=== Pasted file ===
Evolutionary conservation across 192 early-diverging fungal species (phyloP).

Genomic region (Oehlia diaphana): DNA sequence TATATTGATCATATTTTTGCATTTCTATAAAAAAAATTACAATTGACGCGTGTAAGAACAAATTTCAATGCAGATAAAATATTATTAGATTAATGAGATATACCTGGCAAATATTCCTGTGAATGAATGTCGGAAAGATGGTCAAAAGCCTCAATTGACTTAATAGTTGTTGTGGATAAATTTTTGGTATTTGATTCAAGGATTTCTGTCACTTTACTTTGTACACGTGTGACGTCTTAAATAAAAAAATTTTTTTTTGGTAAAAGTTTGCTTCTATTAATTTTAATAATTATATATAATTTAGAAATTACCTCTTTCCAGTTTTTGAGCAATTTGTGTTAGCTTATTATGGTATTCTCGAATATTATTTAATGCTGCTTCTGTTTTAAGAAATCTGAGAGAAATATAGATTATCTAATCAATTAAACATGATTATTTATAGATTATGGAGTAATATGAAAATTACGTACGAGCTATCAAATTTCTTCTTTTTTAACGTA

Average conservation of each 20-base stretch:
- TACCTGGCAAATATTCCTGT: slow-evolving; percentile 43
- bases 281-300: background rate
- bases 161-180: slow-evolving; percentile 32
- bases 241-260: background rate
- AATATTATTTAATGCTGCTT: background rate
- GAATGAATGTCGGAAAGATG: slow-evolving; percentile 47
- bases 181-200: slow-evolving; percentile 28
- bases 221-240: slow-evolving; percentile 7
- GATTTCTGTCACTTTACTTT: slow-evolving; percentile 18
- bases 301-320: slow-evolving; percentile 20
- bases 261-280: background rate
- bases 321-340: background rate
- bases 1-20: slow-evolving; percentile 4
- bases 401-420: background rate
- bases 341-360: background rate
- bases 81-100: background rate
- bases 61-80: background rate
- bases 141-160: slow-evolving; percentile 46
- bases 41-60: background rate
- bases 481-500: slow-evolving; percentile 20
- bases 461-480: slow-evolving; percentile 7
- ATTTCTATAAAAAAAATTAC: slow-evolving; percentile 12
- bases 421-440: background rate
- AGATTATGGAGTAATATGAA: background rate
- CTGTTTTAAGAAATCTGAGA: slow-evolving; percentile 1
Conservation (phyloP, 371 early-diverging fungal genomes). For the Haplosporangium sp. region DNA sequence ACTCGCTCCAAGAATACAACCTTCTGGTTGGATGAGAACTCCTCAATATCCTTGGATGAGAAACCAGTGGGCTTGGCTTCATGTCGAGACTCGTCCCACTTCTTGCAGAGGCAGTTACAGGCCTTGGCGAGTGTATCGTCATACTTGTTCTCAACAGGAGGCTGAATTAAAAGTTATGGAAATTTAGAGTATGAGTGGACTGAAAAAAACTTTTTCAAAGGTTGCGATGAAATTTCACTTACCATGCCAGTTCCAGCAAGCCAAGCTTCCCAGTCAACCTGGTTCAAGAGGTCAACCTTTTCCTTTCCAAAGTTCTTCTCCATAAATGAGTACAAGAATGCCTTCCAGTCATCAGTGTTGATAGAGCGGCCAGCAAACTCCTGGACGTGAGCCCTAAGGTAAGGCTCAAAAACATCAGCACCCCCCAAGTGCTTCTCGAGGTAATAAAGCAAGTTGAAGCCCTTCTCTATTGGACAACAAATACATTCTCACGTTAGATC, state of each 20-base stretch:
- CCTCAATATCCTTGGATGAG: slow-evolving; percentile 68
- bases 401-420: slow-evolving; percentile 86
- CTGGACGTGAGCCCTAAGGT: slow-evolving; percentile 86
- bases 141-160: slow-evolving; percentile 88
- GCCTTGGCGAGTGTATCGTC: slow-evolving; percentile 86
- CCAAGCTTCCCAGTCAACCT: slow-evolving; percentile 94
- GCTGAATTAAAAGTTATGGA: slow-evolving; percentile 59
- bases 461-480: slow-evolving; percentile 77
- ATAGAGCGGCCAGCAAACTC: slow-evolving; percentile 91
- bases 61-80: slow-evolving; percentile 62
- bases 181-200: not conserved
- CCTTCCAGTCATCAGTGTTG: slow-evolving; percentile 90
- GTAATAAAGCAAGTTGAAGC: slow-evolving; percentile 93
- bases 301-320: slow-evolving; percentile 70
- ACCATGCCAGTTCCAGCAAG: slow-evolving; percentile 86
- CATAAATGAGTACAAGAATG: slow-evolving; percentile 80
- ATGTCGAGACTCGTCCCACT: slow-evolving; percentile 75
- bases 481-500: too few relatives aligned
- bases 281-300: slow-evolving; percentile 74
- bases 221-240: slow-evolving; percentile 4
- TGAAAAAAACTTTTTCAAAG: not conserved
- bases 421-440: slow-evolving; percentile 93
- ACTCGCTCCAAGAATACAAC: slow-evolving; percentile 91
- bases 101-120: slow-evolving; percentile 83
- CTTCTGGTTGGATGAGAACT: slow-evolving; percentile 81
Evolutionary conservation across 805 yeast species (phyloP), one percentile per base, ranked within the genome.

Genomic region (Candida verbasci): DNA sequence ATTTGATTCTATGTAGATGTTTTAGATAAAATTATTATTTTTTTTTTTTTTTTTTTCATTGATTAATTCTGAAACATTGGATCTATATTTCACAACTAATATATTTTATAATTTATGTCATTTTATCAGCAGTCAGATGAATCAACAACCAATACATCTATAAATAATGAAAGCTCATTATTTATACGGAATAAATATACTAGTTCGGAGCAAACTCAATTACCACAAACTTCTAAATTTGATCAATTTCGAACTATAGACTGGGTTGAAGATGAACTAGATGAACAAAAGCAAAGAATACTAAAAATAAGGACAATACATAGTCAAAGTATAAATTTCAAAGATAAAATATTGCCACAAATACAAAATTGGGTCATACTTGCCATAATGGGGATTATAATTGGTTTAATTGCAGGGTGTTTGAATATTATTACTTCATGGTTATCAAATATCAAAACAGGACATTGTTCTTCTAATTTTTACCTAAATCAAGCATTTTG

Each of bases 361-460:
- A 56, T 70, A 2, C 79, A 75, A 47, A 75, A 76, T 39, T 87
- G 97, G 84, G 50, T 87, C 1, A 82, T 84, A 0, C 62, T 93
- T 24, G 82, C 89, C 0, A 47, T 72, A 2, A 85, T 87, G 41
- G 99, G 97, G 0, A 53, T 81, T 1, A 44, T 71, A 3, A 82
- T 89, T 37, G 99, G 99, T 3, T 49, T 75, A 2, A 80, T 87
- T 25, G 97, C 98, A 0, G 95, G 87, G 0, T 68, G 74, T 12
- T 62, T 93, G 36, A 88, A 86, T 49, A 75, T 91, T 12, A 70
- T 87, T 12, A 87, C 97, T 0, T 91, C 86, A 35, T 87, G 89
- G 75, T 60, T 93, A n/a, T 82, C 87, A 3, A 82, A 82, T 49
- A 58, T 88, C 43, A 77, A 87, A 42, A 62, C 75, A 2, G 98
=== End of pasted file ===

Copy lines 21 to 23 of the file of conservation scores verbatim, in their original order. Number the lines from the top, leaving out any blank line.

- bases 141-160: slow-evolving; percentile 46
- bases 41-60: background rate
- bases 481-500: slow-evolving; percentile 20